Review: Friday and Saturday at Electric Picnic
Friday at Electric Picnic has garnered a reputation as a gentle warm up for the full on sensory assault of Saturday and Sunday. To use the old athlete’s adage, it’s a marathon, not a sprint.
Not all the stages are open for show time and the action doesn’t kick off until around teatime. Mind you, as warm ups go, it doesn’t get much better than Blondie, Foals and Pet Shop Boys, who all perform back to back on the main stage.
Debbie Harry and her band of ice cool new wave legends seem to play in Ireland at every drop of a hat, but as they launch into a stirring version of ‘One way or Another’ you understand exactly why. It prompts a stunning overheard at the Picnic moment, as someone turns around to their friend and asks, “Who are these? A One Direction tribute band?”
The Pet Shops present a feast for the senses featuring eye-popping lights and visuals, dancers clad in horns and their trademark pointy hats. It’s hands down the most flamboyant show of the festival by some distance. Tune-Yards perform the perfect nightcap in the Body & Soul Arena.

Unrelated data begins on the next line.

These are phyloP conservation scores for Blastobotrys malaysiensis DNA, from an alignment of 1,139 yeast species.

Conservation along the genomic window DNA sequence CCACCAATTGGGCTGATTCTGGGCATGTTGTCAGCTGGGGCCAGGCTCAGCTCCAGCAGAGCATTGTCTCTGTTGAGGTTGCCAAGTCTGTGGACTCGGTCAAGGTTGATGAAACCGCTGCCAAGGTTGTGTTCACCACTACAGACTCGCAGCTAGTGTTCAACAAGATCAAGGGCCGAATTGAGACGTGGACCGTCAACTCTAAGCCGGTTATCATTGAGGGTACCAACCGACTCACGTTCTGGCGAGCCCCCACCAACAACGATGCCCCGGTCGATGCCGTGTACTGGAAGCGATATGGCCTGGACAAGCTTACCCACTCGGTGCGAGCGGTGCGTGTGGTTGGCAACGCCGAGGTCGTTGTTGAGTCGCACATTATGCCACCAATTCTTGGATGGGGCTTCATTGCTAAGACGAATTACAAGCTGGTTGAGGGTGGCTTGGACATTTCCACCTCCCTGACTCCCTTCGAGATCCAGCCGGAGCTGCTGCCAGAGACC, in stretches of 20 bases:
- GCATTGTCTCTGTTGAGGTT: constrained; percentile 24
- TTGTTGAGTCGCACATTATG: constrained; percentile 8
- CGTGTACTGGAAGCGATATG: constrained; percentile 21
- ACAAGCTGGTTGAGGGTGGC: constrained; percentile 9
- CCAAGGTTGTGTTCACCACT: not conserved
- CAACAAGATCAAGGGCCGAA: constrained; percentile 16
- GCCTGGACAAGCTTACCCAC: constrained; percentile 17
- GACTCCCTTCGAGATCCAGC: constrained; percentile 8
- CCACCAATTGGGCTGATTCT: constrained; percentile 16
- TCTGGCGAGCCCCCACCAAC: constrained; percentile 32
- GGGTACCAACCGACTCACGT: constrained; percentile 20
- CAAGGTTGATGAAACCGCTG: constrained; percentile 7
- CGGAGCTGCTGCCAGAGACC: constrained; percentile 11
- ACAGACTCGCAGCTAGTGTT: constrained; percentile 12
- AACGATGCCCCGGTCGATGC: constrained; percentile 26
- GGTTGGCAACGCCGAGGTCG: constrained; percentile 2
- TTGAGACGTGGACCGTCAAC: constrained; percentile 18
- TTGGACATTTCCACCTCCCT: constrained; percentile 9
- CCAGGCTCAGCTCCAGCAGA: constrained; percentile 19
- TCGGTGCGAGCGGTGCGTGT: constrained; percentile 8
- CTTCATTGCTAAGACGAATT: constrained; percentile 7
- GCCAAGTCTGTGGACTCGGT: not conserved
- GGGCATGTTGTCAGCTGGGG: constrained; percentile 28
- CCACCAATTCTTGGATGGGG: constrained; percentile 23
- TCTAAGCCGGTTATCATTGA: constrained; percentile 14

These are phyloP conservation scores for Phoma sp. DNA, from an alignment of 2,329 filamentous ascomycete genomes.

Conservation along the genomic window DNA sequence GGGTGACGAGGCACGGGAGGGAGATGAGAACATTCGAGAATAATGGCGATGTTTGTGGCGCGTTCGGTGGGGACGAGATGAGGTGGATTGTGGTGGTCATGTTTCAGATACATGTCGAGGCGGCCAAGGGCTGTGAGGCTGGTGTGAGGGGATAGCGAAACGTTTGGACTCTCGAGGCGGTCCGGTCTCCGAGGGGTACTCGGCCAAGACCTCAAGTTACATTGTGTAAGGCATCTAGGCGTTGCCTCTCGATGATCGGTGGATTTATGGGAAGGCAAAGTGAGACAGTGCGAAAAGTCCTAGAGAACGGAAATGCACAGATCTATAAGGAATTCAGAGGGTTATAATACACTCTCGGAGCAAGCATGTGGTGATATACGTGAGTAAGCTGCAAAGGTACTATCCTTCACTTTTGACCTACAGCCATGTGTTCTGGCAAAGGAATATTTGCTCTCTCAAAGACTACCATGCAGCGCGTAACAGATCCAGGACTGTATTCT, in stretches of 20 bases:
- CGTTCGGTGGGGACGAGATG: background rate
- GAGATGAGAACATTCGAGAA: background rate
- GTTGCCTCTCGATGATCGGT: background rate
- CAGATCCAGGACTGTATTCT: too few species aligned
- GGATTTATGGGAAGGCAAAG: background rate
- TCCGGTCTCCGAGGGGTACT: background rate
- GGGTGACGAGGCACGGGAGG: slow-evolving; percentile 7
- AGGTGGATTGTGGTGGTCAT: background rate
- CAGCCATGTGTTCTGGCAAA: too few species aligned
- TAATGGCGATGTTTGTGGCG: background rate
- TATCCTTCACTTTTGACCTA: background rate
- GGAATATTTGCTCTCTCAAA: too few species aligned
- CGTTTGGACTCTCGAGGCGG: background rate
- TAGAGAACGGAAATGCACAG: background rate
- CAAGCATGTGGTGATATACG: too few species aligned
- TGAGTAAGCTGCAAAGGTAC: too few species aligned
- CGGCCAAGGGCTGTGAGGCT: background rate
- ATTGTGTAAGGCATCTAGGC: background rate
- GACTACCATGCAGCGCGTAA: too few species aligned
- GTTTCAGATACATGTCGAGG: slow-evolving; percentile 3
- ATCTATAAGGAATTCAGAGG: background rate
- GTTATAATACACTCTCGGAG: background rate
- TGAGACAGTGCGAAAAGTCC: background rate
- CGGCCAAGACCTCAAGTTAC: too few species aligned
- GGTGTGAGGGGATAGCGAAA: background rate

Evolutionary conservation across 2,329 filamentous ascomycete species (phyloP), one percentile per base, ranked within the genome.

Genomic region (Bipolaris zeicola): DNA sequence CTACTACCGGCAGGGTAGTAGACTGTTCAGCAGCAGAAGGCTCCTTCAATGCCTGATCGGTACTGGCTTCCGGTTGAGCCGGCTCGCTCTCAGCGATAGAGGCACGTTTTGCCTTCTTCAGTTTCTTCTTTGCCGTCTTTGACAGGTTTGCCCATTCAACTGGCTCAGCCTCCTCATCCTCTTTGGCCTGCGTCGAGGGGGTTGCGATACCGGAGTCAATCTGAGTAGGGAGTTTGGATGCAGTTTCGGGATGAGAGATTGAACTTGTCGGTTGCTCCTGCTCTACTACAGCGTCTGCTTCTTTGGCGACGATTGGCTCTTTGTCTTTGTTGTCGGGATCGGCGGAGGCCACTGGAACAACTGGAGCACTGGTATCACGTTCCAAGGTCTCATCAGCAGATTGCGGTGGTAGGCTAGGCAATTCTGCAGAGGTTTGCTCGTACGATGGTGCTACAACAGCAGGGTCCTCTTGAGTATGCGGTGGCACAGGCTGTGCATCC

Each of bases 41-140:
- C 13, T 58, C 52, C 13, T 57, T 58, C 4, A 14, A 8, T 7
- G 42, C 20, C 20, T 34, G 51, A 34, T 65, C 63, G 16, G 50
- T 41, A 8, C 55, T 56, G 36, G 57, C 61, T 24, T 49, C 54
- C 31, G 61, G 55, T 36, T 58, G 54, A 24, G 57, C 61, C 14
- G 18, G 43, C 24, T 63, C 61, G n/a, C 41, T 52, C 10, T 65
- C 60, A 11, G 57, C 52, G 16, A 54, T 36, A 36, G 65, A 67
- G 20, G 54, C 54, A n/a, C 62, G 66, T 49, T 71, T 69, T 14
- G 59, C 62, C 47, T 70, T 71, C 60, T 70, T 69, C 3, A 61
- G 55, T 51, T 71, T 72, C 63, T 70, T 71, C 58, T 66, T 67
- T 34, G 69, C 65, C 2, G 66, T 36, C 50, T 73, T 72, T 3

Saturday afternoon’s main stage attractions Wild Beasts initially look and sound a little lost and out of place, but eventually they gel into a stunning avant-garde pop band.
The main stage isn’t exactly packed for Wild Beasts, but Hozier prompts an invasion of hot pants clad fans. In addition to the radio staple ‘Take Me to Church’, the Wicklow singer delivers a fine version of Amerie’s pop R&B anthem ‘1 Thing.’
Paolo Nutini also puts in a fine rendition of ‘Recover’ by fellow Scots pop band Chvrches. His love affair with Ireland continues with his first major main stage appearance at an Irish festival. At his best, he can belt them out like Otis Redding.
The eventual appearance of Bristolian trip-hop pioneers Portishead after a 17 year absence from an Irish stage won’t be forgotten in a hurry. Most artists come to Stradbally and entertain. Portishead go the extra mile to deliver one of the year’s finest concerts. The intensity and volume of their classic industrial electro single ‘Machine Gun’ is simply mindblowing.
Chic bring the funk to close the night in style, while SBTRKT (pronounced Subtract) perform a master-class in modern electronica while wearing modern interpretations of native society ceremonial masks.
It’s all just another day in the office at Electric Picnic.